When I entered Radcliffe in 1968, among the many things that needed to change was the status of women. We were outnumbered 4 to 1 at the College, and representation for postgraduates was worse. Work prospects were limited too—my musings about becoming an astronaut were dampened by the need to become a pilot in the military first (men only—even on commercial flights). Professors were men, though I managed to get inspiration from quite a few with brilliant female teaching assistants. We had a bag lunch-in at the freshman union to protest inaccessible food services. There was one physician at the Health Services reported to be sympathetic to birth control requests. Abortions were illegal and a roommate went to Puerto Rico when the unthinkable happened. I got involved with several women’s health projects, including the one in Somerville, and decided to apply to medical school.
applying for med school while female
At the time, women in medical school were in a smaller minority than women at Harvard. We expected interview questions such as whether we were married, what would we do if we got married, how we would manage family and career, if we could undergo the rigors of training—none of which the male applicants would presumably be asked. As I made the rounds of interviews, they were not terribly remarkable until I went to Stanford. I vaguely recall an indifferent discussion with a middle-aged, somewhat snarky, fellow who brought up the family and career question. At that, I became quite animated and thanked him—I had been to a number of interviews and he was the first one to ask! I was part of an effort to document inappropriate questions to female applicants, and now I had something to report. I presumed I blew the interview.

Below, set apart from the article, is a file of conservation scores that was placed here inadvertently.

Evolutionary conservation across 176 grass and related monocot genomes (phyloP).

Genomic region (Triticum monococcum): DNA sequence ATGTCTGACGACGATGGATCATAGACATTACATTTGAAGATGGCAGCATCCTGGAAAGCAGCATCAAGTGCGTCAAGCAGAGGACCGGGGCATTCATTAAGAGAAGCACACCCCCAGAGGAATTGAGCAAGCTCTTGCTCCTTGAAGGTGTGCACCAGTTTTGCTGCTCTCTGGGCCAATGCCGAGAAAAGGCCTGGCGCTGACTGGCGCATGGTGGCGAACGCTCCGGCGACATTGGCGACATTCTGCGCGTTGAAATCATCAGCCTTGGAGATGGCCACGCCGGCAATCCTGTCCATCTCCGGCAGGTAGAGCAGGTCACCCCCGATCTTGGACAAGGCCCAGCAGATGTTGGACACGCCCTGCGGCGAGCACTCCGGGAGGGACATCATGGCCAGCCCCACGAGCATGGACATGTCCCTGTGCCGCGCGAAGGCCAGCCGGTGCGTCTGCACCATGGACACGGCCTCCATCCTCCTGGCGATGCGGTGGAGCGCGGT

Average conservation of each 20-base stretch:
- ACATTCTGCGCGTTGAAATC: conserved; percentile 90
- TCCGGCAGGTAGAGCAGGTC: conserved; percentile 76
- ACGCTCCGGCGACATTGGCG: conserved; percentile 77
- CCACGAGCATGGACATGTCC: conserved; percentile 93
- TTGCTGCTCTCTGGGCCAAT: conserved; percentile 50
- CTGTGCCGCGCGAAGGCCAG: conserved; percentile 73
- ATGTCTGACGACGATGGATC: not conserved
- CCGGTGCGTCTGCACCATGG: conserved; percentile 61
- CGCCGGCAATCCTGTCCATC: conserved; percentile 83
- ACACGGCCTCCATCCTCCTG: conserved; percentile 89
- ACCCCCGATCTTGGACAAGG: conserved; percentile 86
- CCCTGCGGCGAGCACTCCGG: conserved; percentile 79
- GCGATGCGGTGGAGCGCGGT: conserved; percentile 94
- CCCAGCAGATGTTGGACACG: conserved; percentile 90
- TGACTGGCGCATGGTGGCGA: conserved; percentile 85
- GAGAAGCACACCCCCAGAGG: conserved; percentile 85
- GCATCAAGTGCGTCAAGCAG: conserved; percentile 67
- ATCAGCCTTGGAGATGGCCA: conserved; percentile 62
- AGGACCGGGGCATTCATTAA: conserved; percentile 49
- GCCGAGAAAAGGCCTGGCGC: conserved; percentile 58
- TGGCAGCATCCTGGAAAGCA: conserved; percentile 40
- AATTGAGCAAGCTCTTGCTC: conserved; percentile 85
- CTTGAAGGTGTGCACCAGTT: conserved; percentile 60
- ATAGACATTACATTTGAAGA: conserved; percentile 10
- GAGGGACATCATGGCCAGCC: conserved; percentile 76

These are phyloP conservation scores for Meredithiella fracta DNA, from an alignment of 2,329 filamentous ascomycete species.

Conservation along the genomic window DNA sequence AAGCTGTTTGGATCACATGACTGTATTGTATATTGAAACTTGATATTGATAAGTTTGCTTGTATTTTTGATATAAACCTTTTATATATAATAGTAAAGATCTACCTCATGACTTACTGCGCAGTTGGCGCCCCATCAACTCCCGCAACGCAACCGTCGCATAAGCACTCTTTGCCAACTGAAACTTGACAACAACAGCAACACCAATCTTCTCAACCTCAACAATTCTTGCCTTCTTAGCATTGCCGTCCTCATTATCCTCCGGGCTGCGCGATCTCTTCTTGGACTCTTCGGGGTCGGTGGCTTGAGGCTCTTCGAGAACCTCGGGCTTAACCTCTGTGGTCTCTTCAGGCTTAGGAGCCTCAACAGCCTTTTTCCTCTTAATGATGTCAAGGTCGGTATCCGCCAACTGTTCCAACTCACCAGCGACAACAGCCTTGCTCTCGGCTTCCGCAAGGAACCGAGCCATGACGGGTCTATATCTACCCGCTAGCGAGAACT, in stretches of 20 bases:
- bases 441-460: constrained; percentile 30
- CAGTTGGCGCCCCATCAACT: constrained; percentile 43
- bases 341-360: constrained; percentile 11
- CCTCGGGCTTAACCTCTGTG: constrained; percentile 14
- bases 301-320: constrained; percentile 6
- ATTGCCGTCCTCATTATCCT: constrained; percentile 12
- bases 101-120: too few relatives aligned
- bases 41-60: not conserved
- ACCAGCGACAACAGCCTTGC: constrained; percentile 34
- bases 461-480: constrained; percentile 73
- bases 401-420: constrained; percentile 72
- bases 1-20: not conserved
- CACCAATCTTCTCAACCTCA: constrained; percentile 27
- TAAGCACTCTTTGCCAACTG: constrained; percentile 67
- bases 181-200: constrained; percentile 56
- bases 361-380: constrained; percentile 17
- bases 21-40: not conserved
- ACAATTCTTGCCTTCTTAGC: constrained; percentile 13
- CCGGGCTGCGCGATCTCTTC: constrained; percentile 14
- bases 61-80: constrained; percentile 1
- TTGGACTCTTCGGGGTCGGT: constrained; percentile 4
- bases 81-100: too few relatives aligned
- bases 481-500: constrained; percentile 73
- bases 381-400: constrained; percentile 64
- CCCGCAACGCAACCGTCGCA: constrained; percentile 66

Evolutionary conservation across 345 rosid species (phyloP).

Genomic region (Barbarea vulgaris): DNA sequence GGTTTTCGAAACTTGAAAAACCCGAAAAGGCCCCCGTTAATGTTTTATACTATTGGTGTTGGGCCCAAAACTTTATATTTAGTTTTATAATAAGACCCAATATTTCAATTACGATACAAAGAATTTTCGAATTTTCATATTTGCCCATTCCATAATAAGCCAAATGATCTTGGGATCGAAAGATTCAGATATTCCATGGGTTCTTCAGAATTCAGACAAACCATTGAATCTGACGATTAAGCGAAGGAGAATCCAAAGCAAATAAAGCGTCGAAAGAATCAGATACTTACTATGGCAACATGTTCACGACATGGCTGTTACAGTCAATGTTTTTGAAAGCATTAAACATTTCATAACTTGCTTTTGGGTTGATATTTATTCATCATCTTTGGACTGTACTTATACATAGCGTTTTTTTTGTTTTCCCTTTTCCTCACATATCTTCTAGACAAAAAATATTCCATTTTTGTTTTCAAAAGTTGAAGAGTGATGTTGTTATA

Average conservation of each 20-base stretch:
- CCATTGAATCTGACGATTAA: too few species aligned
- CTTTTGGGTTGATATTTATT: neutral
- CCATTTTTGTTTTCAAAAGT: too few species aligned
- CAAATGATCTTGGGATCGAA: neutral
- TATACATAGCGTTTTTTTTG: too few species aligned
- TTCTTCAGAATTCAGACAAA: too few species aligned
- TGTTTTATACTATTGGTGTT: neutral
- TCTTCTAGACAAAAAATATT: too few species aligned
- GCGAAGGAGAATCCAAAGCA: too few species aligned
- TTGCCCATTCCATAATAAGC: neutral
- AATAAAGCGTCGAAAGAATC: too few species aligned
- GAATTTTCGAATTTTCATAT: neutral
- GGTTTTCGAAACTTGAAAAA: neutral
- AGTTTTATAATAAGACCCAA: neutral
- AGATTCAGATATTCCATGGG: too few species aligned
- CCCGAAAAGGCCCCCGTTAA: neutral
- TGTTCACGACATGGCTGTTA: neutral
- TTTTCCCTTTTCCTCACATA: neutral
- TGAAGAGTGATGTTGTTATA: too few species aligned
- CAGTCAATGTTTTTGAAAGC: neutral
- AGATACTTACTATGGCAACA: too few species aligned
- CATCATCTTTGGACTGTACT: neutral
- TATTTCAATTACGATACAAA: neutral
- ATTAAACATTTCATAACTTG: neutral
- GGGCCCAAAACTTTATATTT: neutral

I got in. I attended my first choice elsewhere instead.